Fridman (whose Lower East Side gallery is hosting an “On-Hold Music Dance Party” on Thursday featuring sounds assembled by artist Nina Katchadourian while waiting on the phone on hold) said his good fortune owed in part to a switch in schedule, in which early-access collectors who had been slated to enter at noon could go to Pier 90 an hour earlier, at 11 a.m. “That worked,” Fridman said.

Also in the Focus section, which was organized by Crystal Bridges Museum of American Art curator Lauren Haynes, Tif Sigfrids, the director of a namesake gallery in Athens, Georgia, is showing paintings by the young Los Angeles–based artist Becky Kolsrud. “She’s interested in painting water and how to make something transparent opaque,” Sigfrids said. “She’s also painted fingernails a lot.” Were her own red fingernails inspired by the red polish in a painting nearby? “They are, yes!” the dealer said. “I never paint my nails, but it seemed weird not to.”

Before noon, Sigfrids—participating in the Armory Show for the first time—had sold half of her inventory of Kolsrud paintings, for $3,600 each. Asked if the move to a different pier was disruptive, she said the show organizers seemed to have smoothed it all out. “It’s like Frieze in reverse,” said said, referring to last year’s unexpected heat wave that made Frieze New York, in a tent on Randall’s Island, unbearably hot. “Whereas Frieze had to make it up to dealers afterward, here they had to do all that work up front. And they did a good job, with a special opening and help with storage. I have positive feelings about the fair.”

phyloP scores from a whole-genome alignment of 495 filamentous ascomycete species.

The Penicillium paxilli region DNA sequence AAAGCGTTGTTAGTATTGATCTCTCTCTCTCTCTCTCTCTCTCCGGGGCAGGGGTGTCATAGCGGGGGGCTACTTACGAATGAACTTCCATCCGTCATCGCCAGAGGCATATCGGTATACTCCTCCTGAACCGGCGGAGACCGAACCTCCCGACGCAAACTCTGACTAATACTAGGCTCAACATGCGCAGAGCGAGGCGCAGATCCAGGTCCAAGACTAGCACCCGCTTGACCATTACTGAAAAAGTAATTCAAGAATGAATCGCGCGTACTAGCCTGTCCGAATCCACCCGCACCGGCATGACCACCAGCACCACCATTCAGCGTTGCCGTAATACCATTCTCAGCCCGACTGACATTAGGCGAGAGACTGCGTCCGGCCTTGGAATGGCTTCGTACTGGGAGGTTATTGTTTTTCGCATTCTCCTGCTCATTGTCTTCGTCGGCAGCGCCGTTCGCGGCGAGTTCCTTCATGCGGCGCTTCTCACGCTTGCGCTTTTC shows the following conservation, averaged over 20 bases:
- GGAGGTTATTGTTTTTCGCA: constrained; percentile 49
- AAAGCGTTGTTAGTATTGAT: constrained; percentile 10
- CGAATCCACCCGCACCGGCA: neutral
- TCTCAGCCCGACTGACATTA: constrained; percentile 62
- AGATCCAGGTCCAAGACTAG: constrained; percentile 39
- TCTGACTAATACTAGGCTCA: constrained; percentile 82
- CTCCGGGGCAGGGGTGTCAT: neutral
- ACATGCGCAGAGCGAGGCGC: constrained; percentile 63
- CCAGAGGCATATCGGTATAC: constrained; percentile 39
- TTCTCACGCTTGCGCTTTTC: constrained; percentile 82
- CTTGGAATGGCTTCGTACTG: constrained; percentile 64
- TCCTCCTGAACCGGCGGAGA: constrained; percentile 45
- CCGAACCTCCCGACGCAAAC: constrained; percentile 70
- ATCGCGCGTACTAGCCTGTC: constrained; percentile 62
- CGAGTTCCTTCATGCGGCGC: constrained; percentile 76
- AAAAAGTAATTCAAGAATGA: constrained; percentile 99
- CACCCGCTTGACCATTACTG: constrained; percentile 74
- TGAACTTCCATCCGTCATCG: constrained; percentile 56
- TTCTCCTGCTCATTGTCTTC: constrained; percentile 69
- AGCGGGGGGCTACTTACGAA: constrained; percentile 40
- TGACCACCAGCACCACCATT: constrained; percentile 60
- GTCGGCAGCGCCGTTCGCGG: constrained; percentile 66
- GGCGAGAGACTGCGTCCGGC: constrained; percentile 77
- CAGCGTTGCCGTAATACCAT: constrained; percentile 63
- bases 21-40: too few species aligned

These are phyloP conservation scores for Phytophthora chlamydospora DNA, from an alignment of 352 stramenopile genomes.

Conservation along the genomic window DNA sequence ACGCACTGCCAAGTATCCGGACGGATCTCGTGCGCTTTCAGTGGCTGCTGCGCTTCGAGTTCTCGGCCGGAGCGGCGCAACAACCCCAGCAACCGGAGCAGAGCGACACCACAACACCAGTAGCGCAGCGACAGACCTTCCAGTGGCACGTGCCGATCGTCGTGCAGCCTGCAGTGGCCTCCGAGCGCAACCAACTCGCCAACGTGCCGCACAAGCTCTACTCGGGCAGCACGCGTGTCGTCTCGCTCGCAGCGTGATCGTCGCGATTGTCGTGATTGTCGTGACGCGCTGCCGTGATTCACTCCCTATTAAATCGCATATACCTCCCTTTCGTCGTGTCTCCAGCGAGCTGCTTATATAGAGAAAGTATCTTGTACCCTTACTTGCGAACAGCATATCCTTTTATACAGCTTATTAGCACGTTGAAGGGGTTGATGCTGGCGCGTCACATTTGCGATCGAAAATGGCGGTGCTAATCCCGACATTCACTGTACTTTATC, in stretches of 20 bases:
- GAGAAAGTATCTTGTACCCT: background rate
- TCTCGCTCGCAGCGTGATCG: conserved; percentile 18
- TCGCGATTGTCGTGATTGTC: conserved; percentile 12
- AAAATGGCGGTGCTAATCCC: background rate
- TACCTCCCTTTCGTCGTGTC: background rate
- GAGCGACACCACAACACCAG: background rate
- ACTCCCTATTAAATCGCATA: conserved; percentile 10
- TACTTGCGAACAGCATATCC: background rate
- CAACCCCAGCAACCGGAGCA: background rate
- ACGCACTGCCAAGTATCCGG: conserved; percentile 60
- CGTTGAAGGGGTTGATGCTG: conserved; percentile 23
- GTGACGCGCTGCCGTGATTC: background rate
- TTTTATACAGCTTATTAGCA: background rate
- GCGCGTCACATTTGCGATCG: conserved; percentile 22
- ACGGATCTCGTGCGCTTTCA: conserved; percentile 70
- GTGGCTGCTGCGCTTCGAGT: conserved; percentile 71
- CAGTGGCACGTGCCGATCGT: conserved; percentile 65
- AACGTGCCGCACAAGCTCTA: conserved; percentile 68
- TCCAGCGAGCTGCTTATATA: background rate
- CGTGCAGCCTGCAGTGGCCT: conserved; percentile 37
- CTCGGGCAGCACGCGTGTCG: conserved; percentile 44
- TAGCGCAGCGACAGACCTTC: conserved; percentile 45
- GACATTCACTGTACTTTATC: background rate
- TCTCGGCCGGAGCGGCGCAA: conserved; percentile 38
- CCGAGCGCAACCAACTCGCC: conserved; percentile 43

Sales Across the Spectrum

Nothing makes an art dealer feel more positive than sales, of course, and many reported early successes.

New York’s Ryan Lee Gallery sold photographs by Stephanie Syjuco for prices between $5,000 and $15,000. Jeffrey Lee, a partner in the gallery, said, “There was incredible buzz in the first few hours.”

The Brussels outfit Sorry We’re Closed sold sculptures by Eric Croes to private collectors and one foundation for prices between $4,000 and $25,000. New York’s 303 Gallery reported moving a bunch of paintings—a Sue Williams for $100,000, a Mary Heilmann for $95,000, and a Sam Falls for $65,000, among others. Within an hour of Pier 94’s opening, an extroverted Devan Shimoyama painting had sold for $65,000 in the booth for the Chicago dealer Kavi Gupta. New York’s David Benrimon Fine Art, participating in the Armory for the first time, said early in the afternoon that Tom Wesselmann’s Birthday Bouquet (Hat Vase), 1988–91, had sold for around $150,000.

Frank Bowling’s Untitled, 1968, sold in the region of $500,000 at Michael Rosenfeld Gallery.